In Retrospect: One thing that I very much appreciate in Doomsday Book is that all of the training in Middle English pronunciation that Kivrin received and the technological aid that she has is rendered useless because we really have no idea how the everyday language of the time was actually pronounced. Like any good English Major, I had a class focused on Chaucer and had to learn the same "Whan that Aprille with his shoures soote" referenced in the novel. The class was taught with authority for the pronunciation, but I did (and do) wonder how close that pronunciation may have been. According to Connie Willis, it may not have been very close at all.

It's both easy and impossible to play the game "if this was published today" and try to figure out if Doomsday Book would win the Hugo Award now. Willis most recently won a Hugo Award in 2011 for both Blackout and All Clear, which isn't so long ago. I think it's possible and reasonable, depending on the year. Nothing was going to beat N.K. Jemisin's Broken Earth novels, but Connie Willis is very popular with the voting members of Worldcon (having been a 24 time finalist for her fiction, with 11 wins) and I suspect many of the same readers who loved Mary Robinette Kowal's The Calculating Stars would still be inclined to vote for Doomsday Book if faced with it on a Hugo ballot.

That is a long way to say that Doomsday Book holds up very well indeed. Doomsday Book does have the feel of a novel from another generation, which only makes sense given that the novel was published more than twenty five years ago. I won't go so far as to say Doomsday Book is at all comfort reading, because there is nothing comfortable whatsoever occurring in the novel, but the prose of Connie Willis is so seemingly effortless and smooth that she eases the reader and and before we know it we're hip deep in plague and loving every page of it.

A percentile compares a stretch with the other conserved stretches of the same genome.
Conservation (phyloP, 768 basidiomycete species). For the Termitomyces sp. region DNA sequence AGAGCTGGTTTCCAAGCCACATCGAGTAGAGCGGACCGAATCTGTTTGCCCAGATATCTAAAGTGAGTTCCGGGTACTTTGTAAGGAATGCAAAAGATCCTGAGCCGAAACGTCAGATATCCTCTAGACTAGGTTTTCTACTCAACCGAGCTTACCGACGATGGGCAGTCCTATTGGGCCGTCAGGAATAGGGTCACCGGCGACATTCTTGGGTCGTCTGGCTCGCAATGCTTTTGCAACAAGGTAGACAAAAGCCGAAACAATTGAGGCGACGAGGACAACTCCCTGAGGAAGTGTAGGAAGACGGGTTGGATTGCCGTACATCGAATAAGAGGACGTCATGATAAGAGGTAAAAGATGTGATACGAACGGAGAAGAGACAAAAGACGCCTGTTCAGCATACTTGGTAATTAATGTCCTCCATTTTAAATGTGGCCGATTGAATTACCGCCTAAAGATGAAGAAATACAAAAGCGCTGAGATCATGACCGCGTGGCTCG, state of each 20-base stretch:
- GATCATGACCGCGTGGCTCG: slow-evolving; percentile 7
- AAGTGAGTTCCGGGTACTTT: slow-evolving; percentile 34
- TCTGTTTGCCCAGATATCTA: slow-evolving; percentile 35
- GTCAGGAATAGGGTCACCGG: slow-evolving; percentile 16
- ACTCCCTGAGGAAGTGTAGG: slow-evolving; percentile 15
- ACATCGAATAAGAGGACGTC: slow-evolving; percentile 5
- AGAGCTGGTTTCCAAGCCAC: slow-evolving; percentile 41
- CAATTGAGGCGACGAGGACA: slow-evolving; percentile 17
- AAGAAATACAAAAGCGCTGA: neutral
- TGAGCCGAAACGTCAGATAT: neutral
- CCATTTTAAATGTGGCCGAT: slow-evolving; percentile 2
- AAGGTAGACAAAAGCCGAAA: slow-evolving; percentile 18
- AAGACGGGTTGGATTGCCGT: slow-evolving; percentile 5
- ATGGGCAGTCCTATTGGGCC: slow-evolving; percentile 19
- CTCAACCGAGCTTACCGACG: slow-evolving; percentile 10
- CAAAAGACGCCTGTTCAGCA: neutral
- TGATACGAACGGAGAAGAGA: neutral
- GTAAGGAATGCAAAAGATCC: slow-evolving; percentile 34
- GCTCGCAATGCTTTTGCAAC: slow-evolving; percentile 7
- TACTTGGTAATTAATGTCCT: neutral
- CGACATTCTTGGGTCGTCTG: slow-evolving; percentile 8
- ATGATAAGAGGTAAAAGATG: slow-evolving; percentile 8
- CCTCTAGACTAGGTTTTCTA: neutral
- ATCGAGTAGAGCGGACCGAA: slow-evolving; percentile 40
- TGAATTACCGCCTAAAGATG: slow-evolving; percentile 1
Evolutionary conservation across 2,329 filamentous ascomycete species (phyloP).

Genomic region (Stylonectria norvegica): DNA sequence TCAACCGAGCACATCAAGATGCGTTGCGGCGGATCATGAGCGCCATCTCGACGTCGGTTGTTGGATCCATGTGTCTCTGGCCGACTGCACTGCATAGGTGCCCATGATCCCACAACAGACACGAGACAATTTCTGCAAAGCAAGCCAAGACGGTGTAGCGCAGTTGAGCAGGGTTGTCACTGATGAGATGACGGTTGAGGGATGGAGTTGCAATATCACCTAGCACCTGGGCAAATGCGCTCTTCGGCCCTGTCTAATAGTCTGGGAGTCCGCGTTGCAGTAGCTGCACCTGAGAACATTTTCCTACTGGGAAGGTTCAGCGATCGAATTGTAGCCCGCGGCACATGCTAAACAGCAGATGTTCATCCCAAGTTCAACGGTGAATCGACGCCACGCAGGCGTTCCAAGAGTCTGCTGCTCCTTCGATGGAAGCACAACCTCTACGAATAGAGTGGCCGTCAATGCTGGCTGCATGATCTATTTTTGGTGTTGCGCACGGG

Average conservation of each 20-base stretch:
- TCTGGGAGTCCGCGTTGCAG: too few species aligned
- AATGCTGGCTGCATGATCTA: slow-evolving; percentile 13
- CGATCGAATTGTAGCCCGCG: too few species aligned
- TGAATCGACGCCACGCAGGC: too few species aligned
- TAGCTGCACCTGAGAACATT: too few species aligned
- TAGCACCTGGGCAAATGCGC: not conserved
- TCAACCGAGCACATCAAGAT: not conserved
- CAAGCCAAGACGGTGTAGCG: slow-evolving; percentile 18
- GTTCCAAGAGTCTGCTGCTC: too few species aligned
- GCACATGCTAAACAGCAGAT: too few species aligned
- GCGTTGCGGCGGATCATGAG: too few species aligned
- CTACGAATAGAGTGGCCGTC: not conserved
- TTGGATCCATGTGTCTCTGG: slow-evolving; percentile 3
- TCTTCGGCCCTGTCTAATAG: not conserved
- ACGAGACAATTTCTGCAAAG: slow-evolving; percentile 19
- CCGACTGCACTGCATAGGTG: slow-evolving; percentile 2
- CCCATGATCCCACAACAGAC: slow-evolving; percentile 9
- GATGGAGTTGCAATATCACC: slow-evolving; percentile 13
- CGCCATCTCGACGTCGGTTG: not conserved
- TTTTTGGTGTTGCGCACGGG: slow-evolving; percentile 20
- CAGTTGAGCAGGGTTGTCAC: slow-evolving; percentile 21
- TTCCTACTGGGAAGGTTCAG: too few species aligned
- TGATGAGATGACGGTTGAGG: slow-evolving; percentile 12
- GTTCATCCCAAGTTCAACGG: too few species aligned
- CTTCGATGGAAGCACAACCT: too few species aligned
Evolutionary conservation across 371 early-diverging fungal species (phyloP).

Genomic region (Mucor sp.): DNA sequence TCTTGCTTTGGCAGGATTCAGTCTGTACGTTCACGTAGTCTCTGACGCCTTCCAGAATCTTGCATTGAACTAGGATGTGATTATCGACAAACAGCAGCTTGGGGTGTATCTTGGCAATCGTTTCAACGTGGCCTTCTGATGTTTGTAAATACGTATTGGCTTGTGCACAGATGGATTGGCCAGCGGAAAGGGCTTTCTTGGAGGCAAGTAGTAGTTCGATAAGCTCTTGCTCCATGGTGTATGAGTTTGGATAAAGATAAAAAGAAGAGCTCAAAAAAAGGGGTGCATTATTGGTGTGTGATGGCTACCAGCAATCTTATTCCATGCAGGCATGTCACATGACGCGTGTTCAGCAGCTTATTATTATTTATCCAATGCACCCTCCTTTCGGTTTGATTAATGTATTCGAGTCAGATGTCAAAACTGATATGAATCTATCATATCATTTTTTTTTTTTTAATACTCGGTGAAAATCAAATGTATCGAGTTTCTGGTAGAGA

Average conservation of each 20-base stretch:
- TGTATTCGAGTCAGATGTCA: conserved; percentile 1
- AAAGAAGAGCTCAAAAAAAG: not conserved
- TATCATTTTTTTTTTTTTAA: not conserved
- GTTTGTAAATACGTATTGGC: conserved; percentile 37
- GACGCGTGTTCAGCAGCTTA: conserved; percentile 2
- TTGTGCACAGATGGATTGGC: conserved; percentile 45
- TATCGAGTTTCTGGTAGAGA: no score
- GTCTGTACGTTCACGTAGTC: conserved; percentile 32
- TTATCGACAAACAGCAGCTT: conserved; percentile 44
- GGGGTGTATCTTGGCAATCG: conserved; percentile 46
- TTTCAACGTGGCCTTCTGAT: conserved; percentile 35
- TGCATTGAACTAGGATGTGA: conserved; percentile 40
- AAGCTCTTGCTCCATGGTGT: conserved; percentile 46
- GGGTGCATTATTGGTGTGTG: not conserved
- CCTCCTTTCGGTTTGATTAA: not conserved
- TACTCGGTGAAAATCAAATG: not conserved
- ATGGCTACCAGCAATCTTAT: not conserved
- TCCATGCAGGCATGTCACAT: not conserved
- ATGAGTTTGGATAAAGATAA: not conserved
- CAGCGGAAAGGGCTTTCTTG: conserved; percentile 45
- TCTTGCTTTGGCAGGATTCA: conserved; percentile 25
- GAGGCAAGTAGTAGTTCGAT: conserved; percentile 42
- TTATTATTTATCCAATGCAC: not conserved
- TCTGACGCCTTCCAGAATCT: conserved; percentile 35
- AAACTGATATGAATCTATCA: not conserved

Doomsday Book is a slower burn than many of today's science fiction and fantasy novels. The novel is an inevitable march towards bleakness, but Connie Willis takes her time with small events building and building to this looming dread we know is coming and we can't look away from. At least, Willis takes her time until the end, at which point she wraps things up fairly quickly and neatly.

The thing about Doomsday Book is that it works. It is a masterful piece of storytelling that perhaps shouldn't work as well as it does almost three decades later. It's good enough that I want to read Fire Watch and the other three Oxford Time Travel novels sooner rather than later(though perhaps not specifically for The Hugo Initiative). The novel is a softer form of science fiction that uses time travel in a way that makes sense. No paradoxes, there is risk, and maybe don't visit a time and place with bubonic plague. And really, who doesn't want to read a novel where the protagonist is surrounded by bubonic plague and renders as much aid as she can?



Analytics

For its time: 5/5
Read today: 4/5.
Gernsback Quotient: 9/10 



POSTED BY: Joe Sherry - Co-editor of Nerds of a Feather, 3x Hugo Award Finalist for Best Fanzine. Minnesotan.